Welcome to Laurie Goodman's blog. I use this space to share news and opinions about education and schools in Ridgewood, the state of New Jersey and the nation, in addition to other issues I'm personally interested in. I invite you to share your thoughts, feelings, questions or opinions, too, by posting comments on any blog entry. Please observe basic courtesy -- keep your comments focused on issues, no personal attacks or bullying, please. Contact me directly at: lauriegood@mac.com

Wednesday, September 7, 2011

The high cost of low salaries.

Now that my daughter (RHS Class of 07) has begun working on her Master’s and started student teaching at an elementary school in New Hampshire, I’m getting a fascinating look at the process of becoming a teacher. The view from the very first days of one’s career is so interesting – especially when that career is constantly in the news and the topic of blog posts, speeches, political posturing, national debate and local ridicule. More than a few young or aspiring teachers are asking themselves, “What am I doing? Is this really the smartest thing for me to do with my life?” For most young adults who enter the teaching profession right out of college, teaching is a calling. They’ve always wanted to be a teacher, or they’ve always know they wanted to work with children. Teaching is certainly not the career one lands on when scanning the list of Top 10 Starting Salaries or Top 10 Growth Careers, where it seems the primary focus is on how fast can you get out and how much money can you leave with. Teaching is no way to get rich – there are much higher starting salaries and much more lucrative fields. This fact, I believe, is directly related to the current worries about the quality of our schools.

I read a great piece in the NY Times about teacher compensation and the high cost of turnover -- as 46% of teachers quit before their fifth year. (The High Cost of Low Salaries, 4/30/11) According to the piece:
WHEN we don’t get the results we want in our military endeavors, we don’t blame the soldiers. We don’t say, “It’s these lazy soldiers and their bloated benefits plans! That’s why we haven’t done better in Afghanistan!” No, if the results aren’t there, we blame the planners. We blame the generals, the secretary of defense, the Joint Chiefs of Staff. No one contemplates blaming the men and women fighting every day in the trenches for little pay and scant recognition.
And yet in education we do just that. When we don’t like the way our students score on international standardized tests, we blame the teachers. When we don’t like the way particular schools perform, we blame the teachers and restrict their resources.
Compare this with our approach to our military: when results on the ground are not what we hoped, we think of ways to better support soldiers. We try to give them better tools, better weapons, better protection, better training. And when recruiting is down, we offer incentives.
We have a rare chance now, with many teachers near retirement, to prove we’re serious about education. The first step is to make the teaching profession more attractive to college graduates.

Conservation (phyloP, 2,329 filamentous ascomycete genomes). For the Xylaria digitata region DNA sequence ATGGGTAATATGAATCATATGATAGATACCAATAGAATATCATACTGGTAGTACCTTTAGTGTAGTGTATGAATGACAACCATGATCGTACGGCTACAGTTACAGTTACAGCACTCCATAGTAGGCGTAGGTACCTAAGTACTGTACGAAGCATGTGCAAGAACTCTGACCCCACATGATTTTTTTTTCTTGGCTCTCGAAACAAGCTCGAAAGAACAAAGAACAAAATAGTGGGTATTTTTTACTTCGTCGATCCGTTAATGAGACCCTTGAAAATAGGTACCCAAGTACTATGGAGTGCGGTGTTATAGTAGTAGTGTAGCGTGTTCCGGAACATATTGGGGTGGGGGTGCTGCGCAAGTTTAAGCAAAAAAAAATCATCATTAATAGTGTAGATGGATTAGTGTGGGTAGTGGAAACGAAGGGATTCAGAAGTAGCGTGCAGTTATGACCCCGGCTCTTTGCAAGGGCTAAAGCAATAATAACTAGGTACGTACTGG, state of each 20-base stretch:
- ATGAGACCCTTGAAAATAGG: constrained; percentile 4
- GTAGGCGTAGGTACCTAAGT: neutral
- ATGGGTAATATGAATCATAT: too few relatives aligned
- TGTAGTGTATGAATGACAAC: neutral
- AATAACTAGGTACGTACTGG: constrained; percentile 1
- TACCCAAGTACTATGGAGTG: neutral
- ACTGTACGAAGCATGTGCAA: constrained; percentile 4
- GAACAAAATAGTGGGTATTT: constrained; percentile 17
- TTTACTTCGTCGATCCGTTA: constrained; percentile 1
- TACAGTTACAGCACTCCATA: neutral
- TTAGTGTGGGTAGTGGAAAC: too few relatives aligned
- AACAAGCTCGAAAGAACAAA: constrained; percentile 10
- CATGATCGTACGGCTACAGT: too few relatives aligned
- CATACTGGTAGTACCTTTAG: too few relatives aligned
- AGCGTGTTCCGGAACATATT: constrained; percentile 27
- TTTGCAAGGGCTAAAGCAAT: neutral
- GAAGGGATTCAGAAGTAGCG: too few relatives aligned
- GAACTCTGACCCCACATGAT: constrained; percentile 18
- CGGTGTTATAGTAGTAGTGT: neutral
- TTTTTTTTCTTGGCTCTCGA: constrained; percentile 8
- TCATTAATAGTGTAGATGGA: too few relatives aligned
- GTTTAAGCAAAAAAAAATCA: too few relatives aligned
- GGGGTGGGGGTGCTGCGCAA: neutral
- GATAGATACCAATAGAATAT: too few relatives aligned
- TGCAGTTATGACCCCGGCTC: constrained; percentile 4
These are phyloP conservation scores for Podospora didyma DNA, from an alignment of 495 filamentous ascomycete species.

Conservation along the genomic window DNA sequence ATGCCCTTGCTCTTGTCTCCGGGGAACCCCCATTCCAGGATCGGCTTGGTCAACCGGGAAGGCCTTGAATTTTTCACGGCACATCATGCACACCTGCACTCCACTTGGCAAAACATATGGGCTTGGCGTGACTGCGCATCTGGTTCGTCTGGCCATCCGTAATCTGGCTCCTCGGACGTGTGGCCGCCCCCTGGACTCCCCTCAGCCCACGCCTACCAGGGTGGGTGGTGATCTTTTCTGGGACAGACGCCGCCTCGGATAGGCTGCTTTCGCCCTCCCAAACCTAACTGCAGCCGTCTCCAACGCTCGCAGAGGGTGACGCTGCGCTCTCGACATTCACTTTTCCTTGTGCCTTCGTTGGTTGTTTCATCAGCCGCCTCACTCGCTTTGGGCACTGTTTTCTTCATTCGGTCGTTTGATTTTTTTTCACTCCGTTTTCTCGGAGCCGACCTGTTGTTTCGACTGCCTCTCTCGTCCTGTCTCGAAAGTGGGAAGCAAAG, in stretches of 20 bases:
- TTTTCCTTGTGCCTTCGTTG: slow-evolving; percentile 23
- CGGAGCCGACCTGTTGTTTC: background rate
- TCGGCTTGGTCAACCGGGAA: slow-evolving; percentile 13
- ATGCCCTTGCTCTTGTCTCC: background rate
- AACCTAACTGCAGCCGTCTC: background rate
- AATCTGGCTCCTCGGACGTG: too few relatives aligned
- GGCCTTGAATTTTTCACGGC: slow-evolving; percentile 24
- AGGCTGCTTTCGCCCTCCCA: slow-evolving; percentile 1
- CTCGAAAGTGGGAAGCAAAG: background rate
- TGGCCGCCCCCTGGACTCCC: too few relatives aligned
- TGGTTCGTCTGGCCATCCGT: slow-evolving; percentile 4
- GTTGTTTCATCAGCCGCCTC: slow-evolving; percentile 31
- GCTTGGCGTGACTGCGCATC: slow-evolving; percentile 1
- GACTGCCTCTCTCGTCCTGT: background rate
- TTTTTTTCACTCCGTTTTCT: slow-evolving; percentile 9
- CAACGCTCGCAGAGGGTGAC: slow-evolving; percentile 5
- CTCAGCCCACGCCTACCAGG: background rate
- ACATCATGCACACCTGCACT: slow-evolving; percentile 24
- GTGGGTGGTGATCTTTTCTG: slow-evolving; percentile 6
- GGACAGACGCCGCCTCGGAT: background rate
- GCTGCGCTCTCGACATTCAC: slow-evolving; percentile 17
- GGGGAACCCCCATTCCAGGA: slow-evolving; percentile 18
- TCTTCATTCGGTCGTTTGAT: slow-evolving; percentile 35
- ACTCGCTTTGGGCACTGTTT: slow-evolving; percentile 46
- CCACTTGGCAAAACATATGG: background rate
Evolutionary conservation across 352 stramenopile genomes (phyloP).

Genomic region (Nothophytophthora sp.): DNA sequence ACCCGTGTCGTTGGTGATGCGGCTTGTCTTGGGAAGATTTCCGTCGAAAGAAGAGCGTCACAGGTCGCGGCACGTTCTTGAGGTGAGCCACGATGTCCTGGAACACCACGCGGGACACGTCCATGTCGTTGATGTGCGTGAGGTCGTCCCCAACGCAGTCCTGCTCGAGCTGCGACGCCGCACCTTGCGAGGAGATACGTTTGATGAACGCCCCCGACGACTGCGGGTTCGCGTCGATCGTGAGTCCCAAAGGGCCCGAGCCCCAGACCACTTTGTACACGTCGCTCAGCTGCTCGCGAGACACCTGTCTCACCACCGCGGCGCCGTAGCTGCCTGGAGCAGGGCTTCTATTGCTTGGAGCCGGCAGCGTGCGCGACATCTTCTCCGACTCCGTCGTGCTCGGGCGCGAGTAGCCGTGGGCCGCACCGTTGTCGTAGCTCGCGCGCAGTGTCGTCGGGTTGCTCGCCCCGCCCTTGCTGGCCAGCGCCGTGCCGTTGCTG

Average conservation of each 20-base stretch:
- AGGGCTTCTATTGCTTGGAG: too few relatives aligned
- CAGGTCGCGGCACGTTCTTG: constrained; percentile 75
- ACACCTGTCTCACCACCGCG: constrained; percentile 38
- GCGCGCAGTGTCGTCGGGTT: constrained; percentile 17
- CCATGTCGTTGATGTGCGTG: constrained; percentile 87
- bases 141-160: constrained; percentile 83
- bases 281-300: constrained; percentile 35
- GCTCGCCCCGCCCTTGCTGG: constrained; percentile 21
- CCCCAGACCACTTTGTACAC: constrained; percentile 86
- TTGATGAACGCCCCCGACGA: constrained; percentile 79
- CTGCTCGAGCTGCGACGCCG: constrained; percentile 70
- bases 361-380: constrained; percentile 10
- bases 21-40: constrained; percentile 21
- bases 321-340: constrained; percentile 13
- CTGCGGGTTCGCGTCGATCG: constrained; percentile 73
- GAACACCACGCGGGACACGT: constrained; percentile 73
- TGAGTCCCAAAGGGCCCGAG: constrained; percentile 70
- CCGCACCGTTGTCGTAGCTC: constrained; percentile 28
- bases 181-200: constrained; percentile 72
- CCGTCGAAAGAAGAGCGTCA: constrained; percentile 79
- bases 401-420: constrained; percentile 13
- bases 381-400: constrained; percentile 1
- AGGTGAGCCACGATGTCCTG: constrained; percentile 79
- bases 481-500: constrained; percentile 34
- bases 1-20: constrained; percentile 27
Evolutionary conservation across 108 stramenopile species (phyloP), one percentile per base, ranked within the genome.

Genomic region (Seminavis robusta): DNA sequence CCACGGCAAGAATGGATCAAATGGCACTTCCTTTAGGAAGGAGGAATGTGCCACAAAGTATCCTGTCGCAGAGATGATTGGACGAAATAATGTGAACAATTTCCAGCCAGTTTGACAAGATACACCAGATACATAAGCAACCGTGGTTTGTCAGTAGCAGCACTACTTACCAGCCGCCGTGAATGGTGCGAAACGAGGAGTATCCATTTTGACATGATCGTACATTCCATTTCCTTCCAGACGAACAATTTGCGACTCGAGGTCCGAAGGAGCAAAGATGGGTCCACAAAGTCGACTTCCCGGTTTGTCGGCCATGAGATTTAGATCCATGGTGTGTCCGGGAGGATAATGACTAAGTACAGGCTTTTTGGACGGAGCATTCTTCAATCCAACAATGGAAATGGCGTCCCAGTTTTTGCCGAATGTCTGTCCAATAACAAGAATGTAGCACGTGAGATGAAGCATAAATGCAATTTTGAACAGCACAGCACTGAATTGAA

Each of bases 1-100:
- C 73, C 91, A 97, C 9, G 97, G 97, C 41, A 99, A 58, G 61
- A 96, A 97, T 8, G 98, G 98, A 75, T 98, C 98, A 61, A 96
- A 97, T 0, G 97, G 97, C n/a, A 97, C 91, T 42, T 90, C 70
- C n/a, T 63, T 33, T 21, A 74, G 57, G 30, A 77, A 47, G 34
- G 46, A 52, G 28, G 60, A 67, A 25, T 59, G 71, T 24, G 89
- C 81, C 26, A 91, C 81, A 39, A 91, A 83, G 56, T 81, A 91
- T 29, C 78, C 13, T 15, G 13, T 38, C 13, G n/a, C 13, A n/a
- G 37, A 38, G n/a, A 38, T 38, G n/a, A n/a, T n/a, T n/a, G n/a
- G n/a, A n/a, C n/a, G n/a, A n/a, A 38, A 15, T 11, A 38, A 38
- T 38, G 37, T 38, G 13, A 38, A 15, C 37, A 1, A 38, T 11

I find it difficult to argue with this premise. What do you say?

The article discusses a McKinsey study that looked at countries with successful education systems – you know, the countries frequently cited as shining examples of school systems that are “better” than ours, namely Singapore, Finland and South Korea. The study found:
Turns out these countries have an entirely different approach to the profession. First, the governments in these countries recruit top graduates to the profession. (We don’t.) In Finland and Singapore they pay for training. (We don’t.) In terms of purchasing power, South Korea pays teachers on average 250 percent of what we do.
The authors also remark that “turnover in these countries is startlingly low: In South Korea, it’s 1 percent per year. In Finland, it’s 2 percent. In Singapore, 3 percent.”

Is this a coincidence? I don’t think so. Great teachers are going to be the key to improving our education system, and great teachers – who possess the best and brightest minds and who can afford to teach and contribute for the long haul – will cost money.

The NY Times column concludes:
For those who say, “How do we pay for this?” — well, how are we paying for three concurrent wars? How did we pay for the interstate highway system? Or the bailout of the savings and loans in 1989 and that of the investment banks in 2008? How did we pay for the equally ambitious project of sending Americans to the moon? We had the vision and we had the will and we found a way.
To which I add, it’s time to rustle up our collective will, leave the politics out, and make it happen. This is not to say it must happen by being fully funded by local property taxes. It's a federal issue. Right? Isn't our nation's overall approach to education a national issue? Hello? Is this thing on?

And to the young teachers just starting their careers now, perhaps in your first classrooms this week: Hang in there. Don’t be discouraged. Think for yourself and not your union’s political agenda. Be part of the conversation. And thank you.


Anonymous said...

Ah, there's the rub... unions. As in... teachers' union. Professionals don't belong to unions or at least shouldn't if they want to be taken seriously as professionals.

There is no free market for teachers. Salaries are based on seniority not competence or supply. Why does a gym teacher make more than a science teacher? We don't pay nurses the same as we pay doctors do we.

And for all the nurses who will complain about that comparison, you didn't go to med school or endure the years of extensive study and training that a doctor has to before getting your job.